Sham stimulation was performed to account for nonspecific TMS effects induced by the auditory clicks. Specifically, the TMS coil was positioned in between the occipital and parietal spots and oriented perpendicular to the scalp. Sham recordings were obtained for both hemispheres and all three frequencies of stimulation. Auditory clicks differed in our design in (1) lateralization (left, right) and (2) click-density over time (5, 10, 20/s), which could have biased visual target detection as a result of (1) lateralized cross-modal attention capture or (2) differential alerting potential (high click density in 20 Hz trains should have maximum alerting potential). Hence, the need to control for nonspecific influences on the dependent measure of interest via a sham condition.
TMS intensity was chosen at phosphene threshold determined in blindfolded participants (or motor threshold when no consistent phosphenes could be obtained, n = 2 participants). Under blindfolding, occipital stimulation at experimental TMS intensity therefore evoked weak phosphenes in 50% of trials. In contrast, no participant reported seeing phosphenes while facing the white screen during the task on stimulation of the occipital target site. This is in accord with the phosphene threshold being increased with a concurrent visual detection task (Kammer et al., 2005). In addition, no participant experienced phosphenes with parietal TMS, neither when blindfolded nor when facing the white screen and performing the task. Hence, TMS was subthreshold (occipital TMS) or ineffective (parietal TMS) in evoking phosphenes at the experimental intensity, avoiding phosphenes that could distract from target detection. The average stimulation intensity (±SEM) was 61.2 ± 1.4% of maximum stimulator output.
The dependent measure of interest was hit rate as a result of the instructions emphasizing perceptual aspects of the task. Because no speeded response was required, reaction times were expected to be uninformative, which was confirmed by ANOVAs (same factorial designs as for hit rate) not revealing any significant effect.
Because hit rate was affected by nonspecific TMS effects (see below), we first sham normalized the data before examining TMS effects across conditions. Sham normalization consisted of subtracting the mean hit rate of each subject and sham TMS condition from the mean hit rate for that subject under the corresponding real condition (real TMS − sham TMS). To evaluate the immediate TMS effects on target visibility (0 s post-train delay), data were subjected to a mixed-design ANOVA with the between-subject factor hemisphere (left vs right) and the within-subject factors TMS frequency (5 Hz vs 10 Hz vs 20 Hz), TMS site (occipital vs parietal), and target position (contralateral vs ipsilateral to TMS). To examine target visibility over the entire intertrain interval (22 s), the within-subject factor of post-train delay (0, 3, 6, 9, 12, 15 and 18 s) was added. When appropriate, post hoc comparisons involved simple tests.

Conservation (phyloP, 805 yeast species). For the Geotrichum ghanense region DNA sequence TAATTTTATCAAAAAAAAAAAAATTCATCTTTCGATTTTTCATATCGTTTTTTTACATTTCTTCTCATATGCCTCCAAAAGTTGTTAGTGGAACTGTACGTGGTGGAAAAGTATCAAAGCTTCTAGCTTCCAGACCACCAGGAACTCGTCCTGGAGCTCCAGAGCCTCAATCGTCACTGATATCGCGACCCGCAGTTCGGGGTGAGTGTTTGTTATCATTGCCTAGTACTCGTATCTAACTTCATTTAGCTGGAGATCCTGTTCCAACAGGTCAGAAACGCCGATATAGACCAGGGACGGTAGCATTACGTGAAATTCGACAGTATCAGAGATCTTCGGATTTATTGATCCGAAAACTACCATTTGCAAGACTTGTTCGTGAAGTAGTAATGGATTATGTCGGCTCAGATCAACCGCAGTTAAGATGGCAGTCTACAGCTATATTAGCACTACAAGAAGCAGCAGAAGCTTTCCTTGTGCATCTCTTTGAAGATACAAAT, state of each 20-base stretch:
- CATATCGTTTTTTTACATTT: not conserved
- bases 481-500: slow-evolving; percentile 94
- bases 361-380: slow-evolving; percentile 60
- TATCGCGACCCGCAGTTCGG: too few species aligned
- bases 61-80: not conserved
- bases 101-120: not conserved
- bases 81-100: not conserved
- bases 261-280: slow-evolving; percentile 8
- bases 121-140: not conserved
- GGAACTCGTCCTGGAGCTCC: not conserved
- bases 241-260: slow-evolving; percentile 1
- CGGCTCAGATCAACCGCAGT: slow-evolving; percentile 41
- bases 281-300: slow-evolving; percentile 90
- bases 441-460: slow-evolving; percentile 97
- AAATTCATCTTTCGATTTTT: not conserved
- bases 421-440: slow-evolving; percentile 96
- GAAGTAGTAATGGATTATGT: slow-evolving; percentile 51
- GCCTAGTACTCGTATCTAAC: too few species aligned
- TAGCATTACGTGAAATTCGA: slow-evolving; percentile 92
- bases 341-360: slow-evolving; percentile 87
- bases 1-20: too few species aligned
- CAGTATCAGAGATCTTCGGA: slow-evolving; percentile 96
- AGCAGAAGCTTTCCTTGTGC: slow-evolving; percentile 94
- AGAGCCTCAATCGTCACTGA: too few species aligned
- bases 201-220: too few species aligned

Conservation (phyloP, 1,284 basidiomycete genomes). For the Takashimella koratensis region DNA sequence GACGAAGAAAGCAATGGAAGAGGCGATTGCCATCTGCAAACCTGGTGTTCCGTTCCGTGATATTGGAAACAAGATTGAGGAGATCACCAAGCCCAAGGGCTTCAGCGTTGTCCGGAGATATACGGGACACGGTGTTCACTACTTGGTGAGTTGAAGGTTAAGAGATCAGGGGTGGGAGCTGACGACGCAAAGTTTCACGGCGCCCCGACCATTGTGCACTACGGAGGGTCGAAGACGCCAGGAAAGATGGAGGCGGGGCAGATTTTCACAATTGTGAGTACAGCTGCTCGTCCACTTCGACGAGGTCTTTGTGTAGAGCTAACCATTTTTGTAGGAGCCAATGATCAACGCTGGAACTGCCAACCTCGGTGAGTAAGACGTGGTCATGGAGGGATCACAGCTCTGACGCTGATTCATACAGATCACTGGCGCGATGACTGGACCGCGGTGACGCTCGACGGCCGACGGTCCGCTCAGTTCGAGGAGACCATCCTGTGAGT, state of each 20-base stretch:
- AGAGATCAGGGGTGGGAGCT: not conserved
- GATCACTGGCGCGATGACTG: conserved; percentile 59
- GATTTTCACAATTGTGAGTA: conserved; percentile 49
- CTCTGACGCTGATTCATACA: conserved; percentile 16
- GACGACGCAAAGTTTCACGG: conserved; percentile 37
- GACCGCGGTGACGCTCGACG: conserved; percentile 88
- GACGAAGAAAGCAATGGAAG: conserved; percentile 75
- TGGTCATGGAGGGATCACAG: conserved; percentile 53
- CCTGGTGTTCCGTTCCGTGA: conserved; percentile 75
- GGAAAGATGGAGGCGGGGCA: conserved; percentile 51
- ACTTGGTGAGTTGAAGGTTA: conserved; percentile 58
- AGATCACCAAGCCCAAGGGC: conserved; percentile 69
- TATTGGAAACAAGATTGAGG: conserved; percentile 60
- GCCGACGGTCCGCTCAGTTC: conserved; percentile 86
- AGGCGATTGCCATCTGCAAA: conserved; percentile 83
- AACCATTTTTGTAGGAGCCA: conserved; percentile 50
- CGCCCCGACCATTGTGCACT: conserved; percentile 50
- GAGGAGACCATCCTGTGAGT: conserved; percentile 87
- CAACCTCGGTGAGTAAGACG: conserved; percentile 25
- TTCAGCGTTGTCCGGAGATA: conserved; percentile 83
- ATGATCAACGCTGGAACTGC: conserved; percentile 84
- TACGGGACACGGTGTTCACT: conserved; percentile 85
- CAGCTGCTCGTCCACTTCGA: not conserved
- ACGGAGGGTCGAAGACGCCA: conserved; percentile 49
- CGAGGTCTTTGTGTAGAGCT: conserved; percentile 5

We first checked for nonspecific effects attributable to the TMS-associated sensory events (the lateralized click trains) by examining performance in the sham control. We found a linear increase of detection rates at train offset (0 s delay) with increasing frequency of click trains [5 vs 10 vs 20 Hz (sham): 40.2 ± 4.5% vs 51.4 ± 3.9% vs 56.5 ± 3.1%; main effect: F(2,32) = 7.57, p = 0.002; linear polynomial contrast: F = 11.3, p = 0.0039], most likely the result of an enhanced alerting potential as click density increases from 5 to 20 Hz. Conversely, we found no effect on detection when targets were presented ipsilateral versus contralateral to the sham trains (49.1 ± 4.0% vs 49.7 ± 3.7% at 0 s delay; no main effect of target position: F(1,16) = 0.02, p = 0.90), speaking against cross-modal deployment of visual spatial attention by the lateralized click trains. To reveal the TMS-specific effects, we removed the nonspecific TMS confounds via sham normalization (detection rates in real TMS − sham control). In the following, we focus on this normalized measure (see the integral dataset, available at www.jneurosci.org as supplemental material).
TMS-specific effects on sham-normalized hit rate
At the train offsets (0 s delay), we found a significant two-way interaction between TMS frequency (5 Hz vs 10 Hz vs 20 Hz) and target position (contralateral vs ipsilateral to TMS) (F(2,32) = 9.7; p = 0.0005), in line with rhythmic TMS affecting perception in a frequency- and space-specific manner. Target detection in the contralateral versus ipsilateral visual fields to TMS was differentially affected by 10 Hz TMS (simple effect of target position: F(1,16) = 13.5, p = 0.002) (Fig. 2A, middle bars) but not by 5 Hz (F(1,16) = 0.3, p = 0.63) or 20 Hz TMS (F(1,16) = 1.7, p = 0.21) (Fig. 2A, lateral bars). In the visual field contralateral to rhythmic stimulation, 10 Hz TMS significantly impaired target detection, relative to the 5 Hz (simple effect of TMS frequency: F(1,16) = 5.7, p = 0.029) and 20 Hz TMS (F(1,16) = 4.7, p = 0.045) (Fig. 2A, dark gray bars). Conversely, in the visual field ipsilateral to rhythmic stimulation, 10 Hz TMS significantly enhanced target detection, relative to the 5 Hz (F(1,16) = 6.0, p = 0.025) and 20 Hz conditions (F(1,16) = 12.4, p = 0.003) (Fig. 2A, light gray bars). There were no other significant main effects or interactions.